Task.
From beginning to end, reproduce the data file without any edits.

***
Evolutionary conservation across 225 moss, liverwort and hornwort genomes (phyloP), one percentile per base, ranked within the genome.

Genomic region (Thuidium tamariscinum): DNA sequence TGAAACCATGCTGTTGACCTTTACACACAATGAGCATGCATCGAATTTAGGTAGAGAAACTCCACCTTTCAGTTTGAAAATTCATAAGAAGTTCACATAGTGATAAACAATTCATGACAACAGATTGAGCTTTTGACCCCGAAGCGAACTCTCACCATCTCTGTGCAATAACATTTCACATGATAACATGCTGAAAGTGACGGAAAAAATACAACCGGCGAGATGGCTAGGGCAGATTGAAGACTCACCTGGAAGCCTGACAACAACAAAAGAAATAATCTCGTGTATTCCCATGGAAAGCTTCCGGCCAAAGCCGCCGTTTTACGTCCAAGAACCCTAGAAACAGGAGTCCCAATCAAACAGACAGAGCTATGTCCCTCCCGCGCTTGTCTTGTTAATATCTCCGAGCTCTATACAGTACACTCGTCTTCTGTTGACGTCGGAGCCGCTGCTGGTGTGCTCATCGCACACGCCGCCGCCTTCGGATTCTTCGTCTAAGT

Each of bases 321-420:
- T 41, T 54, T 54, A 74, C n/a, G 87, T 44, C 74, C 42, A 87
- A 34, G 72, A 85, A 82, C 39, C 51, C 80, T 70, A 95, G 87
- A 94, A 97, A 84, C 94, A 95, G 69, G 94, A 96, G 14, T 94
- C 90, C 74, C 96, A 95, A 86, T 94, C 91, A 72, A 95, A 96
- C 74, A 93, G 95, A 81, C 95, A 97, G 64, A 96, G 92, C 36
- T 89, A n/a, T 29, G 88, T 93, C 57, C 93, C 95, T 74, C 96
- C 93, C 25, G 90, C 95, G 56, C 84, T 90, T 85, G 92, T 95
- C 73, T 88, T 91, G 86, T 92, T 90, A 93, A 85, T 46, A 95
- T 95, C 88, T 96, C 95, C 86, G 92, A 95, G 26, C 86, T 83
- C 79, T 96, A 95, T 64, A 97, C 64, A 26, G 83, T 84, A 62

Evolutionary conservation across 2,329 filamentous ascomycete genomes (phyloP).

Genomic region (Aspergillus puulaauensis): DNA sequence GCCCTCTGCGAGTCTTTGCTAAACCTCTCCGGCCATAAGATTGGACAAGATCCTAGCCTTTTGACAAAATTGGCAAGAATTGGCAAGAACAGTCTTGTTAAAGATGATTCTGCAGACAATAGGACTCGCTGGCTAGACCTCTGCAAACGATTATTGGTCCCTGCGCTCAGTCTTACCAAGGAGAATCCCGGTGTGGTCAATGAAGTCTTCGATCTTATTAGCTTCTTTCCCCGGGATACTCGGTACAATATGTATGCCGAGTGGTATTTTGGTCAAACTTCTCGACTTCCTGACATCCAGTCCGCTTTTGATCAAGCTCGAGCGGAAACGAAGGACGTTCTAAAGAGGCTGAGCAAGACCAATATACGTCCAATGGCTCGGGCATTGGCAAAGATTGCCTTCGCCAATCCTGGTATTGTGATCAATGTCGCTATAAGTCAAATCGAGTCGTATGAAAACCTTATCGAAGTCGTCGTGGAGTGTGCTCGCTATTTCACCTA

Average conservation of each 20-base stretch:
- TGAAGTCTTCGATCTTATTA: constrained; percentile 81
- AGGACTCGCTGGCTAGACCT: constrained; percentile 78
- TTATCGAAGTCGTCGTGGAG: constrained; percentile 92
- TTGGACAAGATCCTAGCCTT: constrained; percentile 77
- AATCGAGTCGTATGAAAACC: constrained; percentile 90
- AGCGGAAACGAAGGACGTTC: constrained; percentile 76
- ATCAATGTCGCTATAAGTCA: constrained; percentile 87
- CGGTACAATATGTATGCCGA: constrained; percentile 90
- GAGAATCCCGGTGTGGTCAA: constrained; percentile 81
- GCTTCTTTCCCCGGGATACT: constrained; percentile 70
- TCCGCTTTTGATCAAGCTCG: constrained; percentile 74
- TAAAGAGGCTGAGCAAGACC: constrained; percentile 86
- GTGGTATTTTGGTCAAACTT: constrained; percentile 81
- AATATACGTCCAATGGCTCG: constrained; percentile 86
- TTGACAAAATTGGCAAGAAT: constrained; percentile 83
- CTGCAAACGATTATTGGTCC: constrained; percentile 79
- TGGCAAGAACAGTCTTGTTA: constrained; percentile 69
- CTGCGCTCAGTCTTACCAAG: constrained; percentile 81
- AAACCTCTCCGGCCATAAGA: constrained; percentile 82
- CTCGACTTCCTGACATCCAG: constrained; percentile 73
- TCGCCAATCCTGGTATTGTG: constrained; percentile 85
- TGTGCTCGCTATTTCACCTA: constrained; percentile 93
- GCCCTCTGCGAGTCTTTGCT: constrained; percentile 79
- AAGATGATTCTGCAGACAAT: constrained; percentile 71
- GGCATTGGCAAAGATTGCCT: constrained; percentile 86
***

Evolutionary conservation across 225 moss, liverwort and hornwort genomes (phyloP), one percentile per base, ranked within the genome.

Genomic region (Thuidium tamariscinum): DNA sequence TGAAACCATGCTGTTGACCTTTACACACAATGAGCATGCATCGAATTTAGGTAGAGAAACTCCACCTTTCAGTTTGAAAATTCATAAGAAGTTCACATAGTGATAAACAATTCATGACAACAGATTGAGCTTTTGACCCCGAAGCGAACTCTCACCATCTCTGTGCAATAACATTTCACATGATAACATGCTGAAAGTGACGGAAAAAATACAACCGGCGAGATGGCTAGGGCAGATTGAAGACTCACCTGGAAGCCTGACAACAACAAAAGAAATAATCTCGTGTATTCCCATGGAAAGCTTCCGGCCAAAGCCGCCGTTTTACGTCCAAGAACCCTAGAAACAGGAGTCCCAATCAAACAGACAGAGCTATGTCCCTCCCGCGCTTGTCTTGTTAATATCTCCGAGCTCTATACAGTACACTCGTCTTCTGTTGACGTCGGAGCCGCTGCTGGTGTGCTCATCGCACACGCCGCCGCCTTCGGATTCTTCGTCTAAGT

Each of bases 321-420:
- T 41, T 54, T 54, A 74, C n/a, G 87, T 44, C 74, C 42, A 87
- A 34, G 72, A 85, A 82, C 39, C 51, C 80, T 70, A 95, G 87
- A 94, A 97, A 84, C 94, A 95, G 69, G 94, A 96, G 14, T 94
- C 90, C 74, C 96, A 95, A 86, T 94, C 91, A 72, A 95, A 96
- C 74, A 93, G 95, A 81, C 95, A 97, G 64, A 96, G 92, C 36
- T 89, A n/a, T 29, G 88, T 93, C 57, C 93, C 95, T 74, C 96
- C 93, C 25, G 90, C 95, G 56, C 84, T 90, T 85, G 92, T 95
- C 73, T 88, T 91, G 86, T 92, T 90, A 93, A 85, T 46, A 95
- T 95, C 88, T 96, C 95, C 86, G 92, A 95, G 26, C 86, T 83
- C 79, T 96, A 95, T 64, A 97, C 64, A 26, G 83, T 84, A 62

Evolutionary conservation across 2,329 filamentous ascomycete genomes (phyloP).

Genomic region (Aspergillus puulaauensis): DNA sequence GCCCTCTGCGAGTCTTTGCTAAACCTCTCCGGCCATAAGATTGGACAAGATCCTAGCCTTTTGACAAAATTGGCAAGAATTGGCAAGAACAGTCTTGTTAAAGATGATTCTGCAGACAATAGGACTCGCTGGCTAGACCTCTGCAAACGATTATTGGTCCCTGCGCTCAGTCTTACCAAGGAGAATCCCGGTGTGGTCAATGAAGTCTTCGATCTTATTAGCTTCTTTCCCCGGGATACTCGGTACAATATGTATGCCGAGTGGTATTTTGGTCAAACTTCTCGACTTCCTGACATCCAGTCCGCTTTTGATCAAGCTCGAGCGGAAACGAAGGACGTTCTAAAGAGGCTGAGCAAGACCAATATACGTCCAATGGCTCGGGCATTGGCAAAGATTGCCTTCGCCAATCCTGGTATTGTGATCAATGTCGCTATAAGTCAAATCGAGTCGTATGAAAACCTTATCGAAGTCGTCGTGGAGTGTGCTCGCTATTTCACCTA

Average conservation of each 20-base stretch:
- TGAAGTCTTCGATCTTATTA: constrained; percentile 81
- AGGACTCGCTGGCTAGACCT: constrained; percentile 78
- TTATCGAAGTCGTCGTGGAG: constrained; percentile 92
- TTGGACAAGATCCTAGCCTT: constrained; percentile 77
- AATCGAGTCGTATGAAAACC: constrained; percentile 90
- AGCGGAAACGAAGGACGTTC: constrained; percentile 76
- ATCAATGTCGCTATAAGTCA: constrained; percentile 87
- CGGTACAATATGTATGCCGA: constrained; percentile 90
- GAGAATCCCGGTGTGGTCAA: constrained; percentile 81
- GCTTCTTTCCCCGGGATACT: constrained; percentile 70
- TCCGCTTTTGATCAAGCTCG: constrained; percentile 74
- TAAAGAGGCTGAGCAAGACC: constrained; percentile 86
- GTGGTATTTTGGTCAAACTT: constrained; percentile 81
- AATATACGTCCAATGGCTCG: constrained; percentile 86
- TTGACAAAATTGGCAAGAAT: constrained; percentile 83
- CTGCAAACGATTATTGGTCC: constrained; percentile 79
- TGGCAAGAACAGTCTTGTTA: constrained; percentile 69
- CTGCGCTCAGTCTTACCAAG: constrained; percentile 81
- AAACCTCTCCGGCCATAAGA: constrained; percentile 82
- CTCGACTTCCTGACATCCAG: constrained; percentile 73
- TCGCCAATCCTGGTATTGTG: constrained; percentile 85
- TGTGCTCGCTATTTCACCTA: constrained; percentile 93
- GCCCTCTGCGAGTCTTTGCT: constrained; percentile 79
- AAGATGATTCTGCAGACAAT: constrained; percentile 71
- GGCATTGGCAAAGATTGCCT: constrained; percentile 86